Wilkins was not appeased. "Why is a government giving the Catholic church a 'quota' of one flag officer? They're not doing that for the Baptists," he says.

But because he couldn't afford to go on, Wilkins accepted the Navy's deal. He dropped the suit, was reinstated, promoted, and sent off to the East Coast.

He was later sent to Cuba's Guantanamo Bay and continued preaching in the Baptists' "expository style," based solidly on the Bible, at a chapel across the bay on the far side of the base. That's when he says his troubles returned. He was too popular. He started drawing too many sailors to his chapel. "We went from about a dozen people up to around 100, and that was unacceptable to the command chaplain. So he broke up my service. He emptied it out.... I went to the commanding officer and requested to have a Sunday-morning Bible church service for these people. That thing became bigger than the main service. And I got thrown off the island. Sent to a reserve base."

Soon after, Wilkins was handed "involuntary early retirement."

He says he's not the only evangelical chaplain to be treated this way. "This protracted persecution of evangelical worshippers ...demonstrates the Navy chaplaincy's anti-evangelical agenda and its illegal perpetuation of ecumenism through its own peculiar General Protestant religion," he wrote to Senator Glenn.

Now Wilkins has decided to fight one more battle. "I have never had peace about [my 1985 case]. I still am concerned for 'Snuffy' out in the middle of the ocean, who wants to know what the Bible says. I want these Baptist kids, these evangelical kids to have some place to go.... The General Protestant [shared] approach used to be fine, but time has passed us by. It just has. The Bible is the real Mason-Dixon line. Southerners hold the Bible up the way Catholics hold the Virgin Mary. Kind of untouchable. I just want customer satisfaction. That's guaranteed in the Constitution. And I don't think the court will accept what's going on. I think the Lord wants me to do something. Mainly, I want the selection boards to be manned by line [mainstream] officers, not chaplains."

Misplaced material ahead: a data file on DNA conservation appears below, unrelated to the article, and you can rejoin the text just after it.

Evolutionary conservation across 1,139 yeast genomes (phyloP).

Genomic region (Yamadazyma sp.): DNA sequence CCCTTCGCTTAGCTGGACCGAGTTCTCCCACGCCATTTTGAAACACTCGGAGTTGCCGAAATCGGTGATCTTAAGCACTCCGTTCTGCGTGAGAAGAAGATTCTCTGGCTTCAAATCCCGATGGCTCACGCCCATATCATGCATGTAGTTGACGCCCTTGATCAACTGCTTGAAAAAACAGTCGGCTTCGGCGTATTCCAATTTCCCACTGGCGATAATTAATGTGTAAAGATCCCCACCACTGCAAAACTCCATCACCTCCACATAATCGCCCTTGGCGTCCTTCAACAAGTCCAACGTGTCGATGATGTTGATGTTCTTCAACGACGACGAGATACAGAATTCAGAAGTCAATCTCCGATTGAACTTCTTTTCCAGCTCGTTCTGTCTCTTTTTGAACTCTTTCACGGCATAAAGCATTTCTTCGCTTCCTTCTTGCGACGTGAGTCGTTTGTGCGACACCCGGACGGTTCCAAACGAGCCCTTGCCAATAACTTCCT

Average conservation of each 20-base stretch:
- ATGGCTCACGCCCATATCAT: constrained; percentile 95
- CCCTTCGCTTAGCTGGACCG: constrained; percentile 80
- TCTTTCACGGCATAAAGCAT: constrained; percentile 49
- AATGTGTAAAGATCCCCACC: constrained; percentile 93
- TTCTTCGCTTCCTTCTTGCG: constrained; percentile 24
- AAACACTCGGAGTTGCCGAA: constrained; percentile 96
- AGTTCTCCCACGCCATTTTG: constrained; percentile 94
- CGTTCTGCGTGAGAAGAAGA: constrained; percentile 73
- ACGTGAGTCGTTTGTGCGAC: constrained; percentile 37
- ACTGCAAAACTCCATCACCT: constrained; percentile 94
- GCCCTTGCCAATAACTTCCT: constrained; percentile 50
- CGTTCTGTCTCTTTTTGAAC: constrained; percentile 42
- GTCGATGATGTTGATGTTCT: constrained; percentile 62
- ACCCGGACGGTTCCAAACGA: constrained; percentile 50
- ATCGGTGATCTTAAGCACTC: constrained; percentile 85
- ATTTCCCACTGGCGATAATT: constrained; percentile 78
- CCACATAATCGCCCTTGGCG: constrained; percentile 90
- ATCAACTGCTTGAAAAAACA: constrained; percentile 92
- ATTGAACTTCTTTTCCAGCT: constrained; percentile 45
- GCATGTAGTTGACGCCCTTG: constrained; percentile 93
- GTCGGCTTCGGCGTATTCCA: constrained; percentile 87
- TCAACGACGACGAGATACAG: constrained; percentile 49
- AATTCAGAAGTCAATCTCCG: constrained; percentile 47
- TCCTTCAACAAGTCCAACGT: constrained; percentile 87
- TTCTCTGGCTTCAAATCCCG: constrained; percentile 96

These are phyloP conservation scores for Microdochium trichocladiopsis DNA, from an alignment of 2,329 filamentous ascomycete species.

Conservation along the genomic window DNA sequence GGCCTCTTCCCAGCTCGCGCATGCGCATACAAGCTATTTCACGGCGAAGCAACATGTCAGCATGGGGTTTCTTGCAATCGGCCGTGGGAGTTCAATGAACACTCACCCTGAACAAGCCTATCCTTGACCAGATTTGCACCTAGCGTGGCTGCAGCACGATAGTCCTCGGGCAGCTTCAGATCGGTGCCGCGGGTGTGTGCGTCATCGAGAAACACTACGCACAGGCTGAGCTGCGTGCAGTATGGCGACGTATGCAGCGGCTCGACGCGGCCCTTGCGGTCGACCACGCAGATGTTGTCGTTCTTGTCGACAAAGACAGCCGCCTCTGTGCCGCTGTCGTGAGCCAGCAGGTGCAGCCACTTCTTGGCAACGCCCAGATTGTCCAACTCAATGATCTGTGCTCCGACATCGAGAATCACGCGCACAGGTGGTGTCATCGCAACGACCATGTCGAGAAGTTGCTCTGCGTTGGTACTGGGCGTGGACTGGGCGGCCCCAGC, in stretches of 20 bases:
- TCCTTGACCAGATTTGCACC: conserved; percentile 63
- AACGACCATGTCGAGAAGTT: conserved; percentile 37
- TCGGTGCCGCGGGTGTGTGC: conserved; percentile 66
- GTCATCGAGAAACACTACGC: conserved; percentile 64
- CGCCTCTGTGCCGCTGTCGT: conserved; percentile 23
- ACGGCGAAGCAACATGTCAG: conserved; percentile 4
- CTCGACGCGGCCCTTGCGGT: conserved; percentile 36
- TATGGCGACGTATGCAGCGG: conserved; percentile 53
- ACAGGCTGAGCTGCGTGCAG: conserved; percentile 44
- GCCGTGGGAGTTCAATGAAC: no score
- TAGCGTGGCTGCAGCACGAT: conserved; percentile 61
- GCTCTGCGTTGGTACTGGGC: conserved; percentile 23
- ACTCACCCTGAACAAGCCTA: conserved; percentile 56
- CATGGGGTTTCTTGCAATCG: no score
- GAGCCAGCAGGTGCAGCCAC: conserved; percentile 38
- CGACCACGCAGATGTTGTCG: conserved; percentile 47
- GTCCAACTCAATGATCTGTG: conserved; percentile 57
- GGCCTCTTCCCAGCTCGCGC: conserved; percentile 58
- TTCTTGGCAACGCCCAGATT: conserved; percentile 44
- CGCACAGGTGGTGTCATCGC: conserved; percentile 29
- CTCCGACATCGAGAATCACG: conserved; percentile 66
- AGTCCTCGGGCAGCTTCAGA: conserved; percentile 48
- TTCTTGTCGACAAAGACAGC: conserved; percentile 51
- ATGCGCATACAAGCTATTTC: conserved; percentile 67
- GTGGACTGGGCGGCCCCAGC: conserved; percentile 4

"[Our theme will be] the way the system is run allows certain religions to gain power or advantage over others," says Wilkins's lawyer Hokstad. "It could work the other way too: it could be [Wilkins's] religion that somehow got in there and got the power. That's not right either. If you're a religious chaplain, and you pick another chaplain, wouldn't you have a natural bias to your own religion? That's human nature. In order to eliminate that problem, promotion should be from neutral persons, not biased religious persons. Which is how other branches of the service do it."

And yes, says Hokstad, they'll be suing the Navy not just for injunctive relief to get them to change their policies, but also for money. "Money is the only thing that gets people's attention in our society," he says.